In the spotlight: Darwin’s On the Origin of the Species

Written by Erika Delbecque, UMASCS Librarian

Today is Darwin Day, an annual event that marks the anniversary of the birth of Charles Darwin on 12 February 1809. It aims to highlight Darwin’s contribution to science and celebrate science in general.

Darwin first published his groundbreaking theory of evolution through natural selection in his famous work On the Origin of the Species, which was published on 24 November in 1859. The 1250 copies of the first impression of the first edition sold out on the first day, and the book would go through six further editions during Darwin’s lifetime.

The title page of On the Origin of the Species

The title page of On the Origin of the Species

University of Reading Special Collections holds a copy of this first impression of the first edition. It can be distinguished from later impressions of the work through the presence of the misprint “speceies” on one page, which was corrected in the second impression.

The page containing the misprint "speceis"

The page containing the misprint “speceies”

The Reading copy is bound in the publishers’ original green cloth. It came to Reading as part of the library of professor F.J. Cole, which was purchased in 1959. Cole was Professor of Zoology at the University of Reading from 1907 to 1939.

The first edition of On the Origin of the Species, in the publisher’s original green cloth binding

When On the Origin of the Species was published 159 years ago, it met with shock, admiration, and astonishment. In the first review, published in the Athenaeum of 19 November 1859, J.R. Leifchild derides the idea that “man descends from the monkeys”, and he concludes that the influence sphere of the book will be limited to the confines of universities and churches:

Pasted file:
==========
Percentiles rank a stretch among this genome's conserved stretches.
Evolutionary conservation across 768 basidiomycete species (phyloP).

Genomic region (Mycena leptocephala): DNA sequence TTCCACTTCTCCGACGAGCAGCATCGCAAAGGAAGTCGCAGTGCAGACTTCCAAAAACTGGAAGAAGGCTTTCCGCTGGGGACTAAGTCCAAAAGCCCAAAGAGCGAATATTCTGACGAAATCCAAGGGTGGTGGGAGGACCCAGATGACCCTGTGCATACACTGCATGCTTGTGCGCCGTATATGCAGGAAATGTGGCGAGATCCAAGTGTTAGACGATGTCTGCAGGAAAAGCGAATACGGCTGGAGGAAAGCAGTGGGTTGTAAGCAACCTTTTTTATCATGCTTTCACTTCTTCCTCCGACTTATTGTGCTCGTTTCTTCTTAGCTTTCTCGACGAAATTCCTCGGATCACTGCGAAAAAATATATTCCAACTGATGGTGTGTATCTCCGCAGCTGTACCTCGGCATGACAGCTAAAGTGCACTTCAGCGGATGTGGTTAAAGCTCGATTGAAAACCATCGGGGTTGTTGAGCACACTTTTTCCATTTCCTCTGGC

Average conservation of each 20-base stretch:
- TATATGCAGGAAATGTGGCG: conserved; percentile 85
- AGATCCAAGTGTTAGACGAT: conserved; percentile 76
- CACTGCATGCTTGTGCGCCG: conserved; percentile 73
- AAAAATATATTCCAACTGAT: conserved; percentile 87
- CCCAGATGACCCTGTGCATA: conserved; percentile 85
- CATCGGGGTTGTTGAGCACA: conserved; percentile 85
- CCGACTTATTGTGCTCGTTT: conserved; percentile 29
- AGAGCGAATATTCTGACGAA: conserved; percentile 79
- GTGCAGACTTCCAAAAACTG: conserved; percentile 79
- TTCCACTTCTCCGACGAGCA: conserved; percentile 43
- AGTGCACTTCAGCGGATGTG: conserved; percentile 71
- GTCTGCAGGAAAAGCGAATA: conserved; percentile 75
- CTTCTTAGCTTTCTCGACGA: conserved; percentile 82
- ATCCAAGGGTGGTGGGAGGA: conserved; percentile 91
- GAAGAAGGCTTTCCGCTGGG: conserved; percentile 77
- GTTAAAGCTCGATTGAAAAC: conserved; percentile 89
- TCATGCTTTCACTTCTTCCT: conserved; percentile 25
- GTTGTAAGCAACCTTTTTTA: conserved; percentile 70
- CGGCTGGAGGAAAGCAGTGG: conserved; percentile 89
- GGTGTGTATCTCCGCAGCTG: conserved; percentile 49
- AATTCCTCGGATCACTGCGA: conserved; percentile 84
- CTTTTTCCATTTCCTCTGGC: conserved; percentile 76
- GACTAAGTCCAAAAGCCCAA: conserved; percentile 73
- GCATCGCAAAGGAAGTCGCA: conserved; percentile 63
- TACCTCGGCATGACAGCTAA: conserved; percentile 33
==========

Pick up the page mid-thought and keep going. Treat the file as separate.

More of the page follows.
The work deserves attention, and will, we have no doubt, meet with it. Scientific naturalists will take up the author upon his own peculiar ground; and there will we imagine be a severe struggle for at least theoretical existence. [….] Having introduced the author and his work, we must leave them to the mercies of the Divinity Hall, the College, the Lecture Room, and the Museum.

He could not have been more wrong. From the day of its publication, the interest in On the Origin of the Species went far beyond the scientific community, and the impact of Darwin’s theory on society was profound. Indeed, Darwin’s book has justly earned its place as one of the treasures of the Special Collections here at the University of Reading.

Sources

Darwin, Charles. 1859. On the origin of the species. London : John Murray.

[Leifchild, J. R.] 1859. [Review of] On the origin of species. Athenaeum no. 1673 (19 November): 659-660.

Reading Readers – Jack Davies

Jack Davies, Assistant Lecturer of History and PhD student at the University of Kent, tells us about his research into stately home hospitals during the First World War, notably at Cliveden, Buckinghamshire – the home of the Astor family.

The Astor estate at Cliveden, Buckinghamshire (MS 1416/1/6/94)

The Astor estate at Cliveden, Buckinghamshire (MS 1416/1/6/94)